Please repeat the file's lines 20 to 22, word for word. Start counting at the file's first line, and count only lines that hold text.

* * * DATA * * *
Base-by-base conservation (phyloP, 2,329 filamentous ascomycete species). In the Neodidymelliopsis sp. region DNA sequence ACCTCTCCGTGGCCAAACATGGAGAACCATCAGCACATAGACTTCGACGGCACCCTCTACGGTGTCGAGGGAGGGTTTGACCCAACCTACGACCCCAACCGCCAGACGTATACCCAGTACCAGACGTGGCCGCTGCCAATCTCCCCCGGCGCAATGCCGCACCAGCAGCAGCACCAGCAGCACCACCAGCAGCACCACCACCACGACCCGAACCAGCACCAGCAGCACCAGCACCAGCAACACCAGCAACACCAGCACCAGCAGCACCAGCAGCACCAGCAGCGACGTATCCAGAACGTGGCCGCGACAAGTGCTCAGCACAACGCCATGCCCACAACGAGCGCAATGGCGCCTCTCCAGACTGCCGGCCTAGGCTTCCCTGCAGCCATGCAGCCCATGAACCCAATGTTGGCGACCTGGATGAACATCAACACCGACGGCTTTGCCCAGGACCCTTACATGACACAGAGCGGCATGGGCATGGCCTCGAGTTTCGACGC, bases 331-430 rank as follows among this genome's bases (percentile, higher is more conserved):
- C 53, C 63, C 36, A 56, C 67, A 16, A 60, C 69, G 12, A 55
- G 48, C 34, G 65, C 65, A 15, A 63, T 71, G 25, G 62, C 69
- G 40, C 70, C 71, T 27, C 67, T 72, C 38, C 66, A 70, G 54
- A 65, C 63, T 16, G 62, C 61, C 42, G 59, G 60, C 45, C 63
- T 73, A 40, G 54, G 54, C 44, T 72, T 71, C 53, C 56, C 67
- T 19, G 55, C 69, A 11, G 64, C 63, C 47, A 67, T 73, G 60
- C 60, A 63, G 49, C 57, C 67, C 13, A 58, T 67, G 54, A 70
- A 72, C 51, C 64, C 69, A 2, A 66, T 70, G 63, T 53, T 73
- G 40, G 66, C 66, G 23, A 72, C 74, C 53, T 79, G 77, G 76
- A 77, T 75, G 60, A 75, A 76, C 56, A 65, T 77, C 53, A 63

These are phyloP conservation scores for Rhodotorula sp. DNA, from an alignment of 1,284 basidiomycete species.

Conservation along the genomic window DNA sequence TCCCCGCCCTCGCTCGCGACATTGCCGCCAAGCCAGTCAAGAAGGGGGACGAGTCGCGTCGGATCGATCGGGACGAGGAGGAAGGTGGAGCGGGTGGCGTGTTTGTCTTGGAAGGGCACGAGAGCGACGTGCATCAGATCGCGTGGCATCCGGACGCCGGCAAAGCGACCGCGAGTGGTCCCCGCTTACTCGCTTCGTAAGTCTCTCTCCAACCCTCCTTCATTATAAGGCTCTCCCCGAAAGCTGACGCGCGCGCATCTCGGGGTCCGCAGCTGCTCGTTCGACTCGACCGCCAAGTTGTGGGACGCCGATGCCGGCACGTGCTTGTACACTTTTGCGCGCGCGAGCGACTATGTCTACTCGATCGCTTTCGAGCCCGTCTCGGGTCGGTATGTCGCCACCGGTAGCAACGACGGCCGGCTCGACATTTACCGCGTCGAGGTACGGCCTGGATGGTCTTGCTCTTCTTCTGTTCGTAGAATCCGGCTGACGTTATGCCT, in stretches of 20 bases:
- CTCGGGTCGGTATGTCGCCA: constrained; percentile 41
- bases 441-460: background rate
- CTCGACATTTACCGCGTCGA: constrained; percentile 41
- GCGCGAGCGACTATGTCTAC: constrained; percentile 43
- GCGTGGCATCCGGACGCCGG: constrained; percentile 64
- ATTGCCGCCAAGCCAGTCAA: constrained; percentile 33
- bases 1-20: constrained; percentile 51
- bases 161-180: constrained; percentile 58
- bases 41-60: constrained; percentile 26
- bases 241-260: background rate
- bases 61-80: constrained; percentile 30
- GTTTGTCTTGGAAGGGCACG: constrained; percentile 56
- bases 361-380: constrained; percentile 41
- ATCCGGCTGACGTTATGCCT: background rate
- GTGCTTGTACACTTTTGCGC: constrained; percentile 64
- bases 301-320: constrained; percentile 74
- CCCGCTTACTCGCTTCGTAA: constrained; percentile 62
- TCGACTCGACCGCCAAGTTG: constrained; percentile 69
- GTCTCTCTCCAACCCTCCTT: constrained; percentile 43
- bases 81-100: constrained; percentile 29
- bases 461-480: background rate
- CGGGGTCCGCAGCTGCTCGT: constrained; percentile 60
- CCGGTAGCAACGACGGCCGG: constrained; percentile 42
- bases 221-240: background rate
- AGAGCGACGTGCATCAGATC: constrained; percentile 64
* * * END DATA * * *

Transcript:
- bases 1-20: constrained; percentile 51
- bases 161-180: constrained; percentile 58
- bases 41-60: constrained; percentile 26